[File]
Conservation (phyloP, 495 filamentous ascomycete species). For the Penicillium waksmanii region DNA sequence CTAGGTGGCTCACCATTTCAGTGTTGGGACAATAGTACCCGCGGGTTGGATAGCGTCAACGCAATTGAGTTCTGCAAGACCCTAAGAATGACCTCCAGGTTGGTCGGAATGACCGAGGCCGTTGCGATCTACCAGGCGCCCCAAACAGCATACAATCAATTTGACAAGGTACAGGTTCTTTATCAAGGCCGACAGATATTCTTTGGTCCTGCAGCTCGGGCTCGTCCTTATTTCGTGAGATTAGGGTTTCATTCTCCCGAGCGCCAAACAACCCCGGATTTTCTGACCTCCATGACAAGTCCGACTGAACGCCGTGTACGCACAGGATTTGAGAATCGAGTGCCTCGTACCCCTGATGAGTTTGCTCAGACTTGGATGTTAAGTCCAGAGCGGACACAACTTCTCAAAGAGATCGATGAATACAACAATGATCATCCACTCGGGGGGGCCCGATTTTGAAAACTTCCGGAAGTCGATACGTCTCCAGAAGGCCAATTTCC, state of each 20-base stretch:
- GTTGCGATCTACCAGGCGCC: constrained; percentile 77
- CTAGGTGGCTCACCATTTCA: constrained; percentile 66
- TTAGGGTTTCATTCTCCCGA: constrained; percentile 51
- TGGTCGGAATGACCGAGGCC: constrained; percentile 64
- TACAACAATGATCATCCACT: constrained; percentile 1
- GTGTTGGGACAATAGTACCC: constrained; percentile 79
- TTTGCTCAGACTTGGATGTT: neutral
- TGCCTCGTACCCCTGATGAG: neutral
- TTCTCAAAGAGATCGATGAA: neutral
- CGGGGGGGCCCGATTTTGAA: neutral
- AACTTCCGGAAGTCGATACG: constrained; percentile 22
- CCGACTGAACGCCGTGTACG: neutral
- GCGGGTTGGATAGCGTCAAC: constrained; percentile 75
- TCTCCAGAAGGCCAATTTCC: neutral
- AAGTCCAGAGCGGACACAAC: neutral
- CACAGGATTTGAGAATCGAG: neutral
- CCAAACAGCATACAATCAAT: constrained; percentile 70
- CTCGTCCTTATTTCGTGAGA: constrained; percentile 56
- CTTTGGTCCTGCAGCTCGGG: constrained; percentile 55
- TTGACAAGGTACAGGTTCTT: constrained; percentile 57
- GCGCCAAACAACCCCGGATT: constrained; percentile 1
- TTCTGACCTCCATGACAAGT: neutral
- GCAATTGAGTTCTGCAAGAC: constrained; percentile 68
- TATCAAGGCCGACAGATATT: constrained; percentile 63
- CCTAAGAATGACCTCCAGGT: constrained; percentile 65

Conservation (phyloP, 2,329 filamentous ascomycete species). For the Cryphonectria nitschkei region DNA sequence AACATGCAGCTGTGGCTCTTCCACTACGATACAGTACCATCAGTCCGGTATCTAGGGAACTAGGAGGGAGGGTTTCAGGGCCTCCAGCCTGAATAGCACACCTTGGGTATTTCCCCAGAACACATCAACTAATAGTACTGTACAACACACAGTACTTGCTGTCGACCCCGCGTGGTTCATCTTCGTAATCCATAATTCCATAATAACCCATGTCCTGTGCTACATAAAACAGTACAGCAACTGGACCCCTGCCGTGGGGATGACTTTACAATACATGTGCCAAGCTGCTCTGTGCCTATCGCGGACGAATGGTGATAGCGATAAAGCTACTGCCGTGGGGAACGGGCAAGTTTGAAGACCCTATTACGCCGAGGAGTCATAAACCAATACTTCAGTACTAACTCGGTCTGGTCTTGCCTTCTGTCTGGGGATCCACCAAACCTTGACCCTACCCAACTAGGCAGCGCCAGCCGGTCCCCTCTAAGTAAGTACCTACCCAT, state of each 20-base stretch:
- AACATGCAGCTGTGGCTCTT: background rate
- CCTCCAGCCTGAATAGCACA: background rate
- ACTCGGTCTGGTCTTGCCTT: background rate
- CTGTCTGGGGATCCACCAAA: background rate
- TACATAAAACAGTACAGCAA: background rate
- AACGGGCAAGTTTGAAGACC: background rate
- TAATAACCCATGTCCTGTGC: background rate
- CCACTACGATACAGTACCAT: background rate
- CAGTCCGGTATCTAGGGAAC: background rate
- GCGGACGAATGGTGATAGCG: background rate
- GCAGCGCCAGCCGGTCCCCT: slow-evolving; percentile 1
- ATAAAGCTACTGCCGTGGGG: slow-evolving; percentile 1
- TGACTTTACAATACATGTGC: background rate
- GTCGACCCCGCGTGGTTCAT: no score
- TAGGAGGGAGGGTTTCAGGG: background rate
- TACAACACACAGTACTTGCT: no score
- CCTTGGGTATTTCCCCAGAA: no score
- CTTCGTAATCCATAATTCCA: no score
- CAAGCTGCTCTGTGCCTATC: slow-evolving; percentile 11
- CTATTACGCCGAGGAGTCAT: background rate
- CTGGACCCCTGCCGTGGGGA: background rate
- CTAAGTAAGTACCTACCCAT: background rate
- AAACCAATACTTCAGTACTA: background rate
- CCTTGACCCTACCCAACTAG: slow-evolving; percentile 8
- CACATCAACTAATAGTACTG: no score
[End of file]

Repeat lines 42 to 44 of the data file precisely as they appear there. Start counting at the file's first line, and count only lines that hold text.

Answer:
- TAGGAGGGAGGGTTTCAGGG: background rate
- TACAACACACAGTACTTGCT: no score
- CCTTGGGTATTTCCCCAGAA: no score